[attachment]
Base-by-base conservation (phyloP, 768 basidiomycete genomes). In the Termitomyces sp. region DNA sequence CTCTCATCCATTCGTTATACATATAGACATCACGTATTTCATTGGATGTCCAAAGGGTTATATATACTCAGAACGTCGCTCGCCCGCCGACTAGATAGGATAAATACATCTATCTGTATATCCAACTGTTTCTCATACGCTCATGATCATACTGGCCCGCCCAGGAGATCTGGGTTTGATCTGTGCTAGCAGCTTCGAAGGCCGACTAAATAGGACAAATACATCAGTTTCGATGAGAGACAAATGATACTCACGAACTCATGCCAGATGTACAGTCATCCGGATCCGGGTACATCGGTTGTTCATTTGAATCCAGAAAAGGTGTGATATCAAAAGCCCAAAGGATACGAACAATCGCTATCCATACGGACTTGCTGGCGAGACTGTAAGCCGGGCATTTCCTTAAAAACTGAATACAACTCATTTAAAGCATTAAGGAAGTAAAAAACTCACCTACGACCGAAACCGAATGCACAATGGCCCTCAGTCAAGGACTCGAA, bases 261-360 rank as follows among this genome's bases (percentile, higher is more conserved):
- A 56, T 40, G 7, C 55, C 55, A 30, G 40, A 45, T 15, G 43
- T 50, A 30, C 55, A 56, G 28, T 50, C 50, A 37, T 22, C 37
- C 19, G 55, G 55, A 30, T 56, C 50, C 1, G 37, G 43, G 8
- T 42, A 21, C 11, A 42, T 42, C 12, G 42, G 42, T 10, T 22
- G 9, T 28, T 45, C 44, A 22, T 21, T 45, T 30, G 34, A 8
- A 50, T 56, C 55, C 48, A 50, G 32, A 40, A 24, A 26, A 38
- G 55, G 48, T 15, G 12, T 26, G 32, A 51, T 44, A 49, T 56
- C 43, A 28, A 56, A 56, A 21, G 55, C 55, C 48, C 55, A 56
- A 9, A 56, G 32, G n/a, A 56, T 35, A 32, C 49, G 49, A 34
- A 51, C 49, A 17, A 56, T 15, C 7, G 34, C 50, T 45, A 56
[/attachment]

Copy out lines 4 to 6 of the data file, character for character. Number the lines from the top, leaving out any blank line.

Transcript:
- C 19, G 55, G 55, A 30, T 56, C 50, C 1, G 37, G 43, G 8
- T 42, A 21, C 11, A 42, T 42, C 12, G 42, G 42, T 10, T 22
- G 9, T 28, T 45, C 44, A 22, T 21, T 45, T 30, G 34, A 8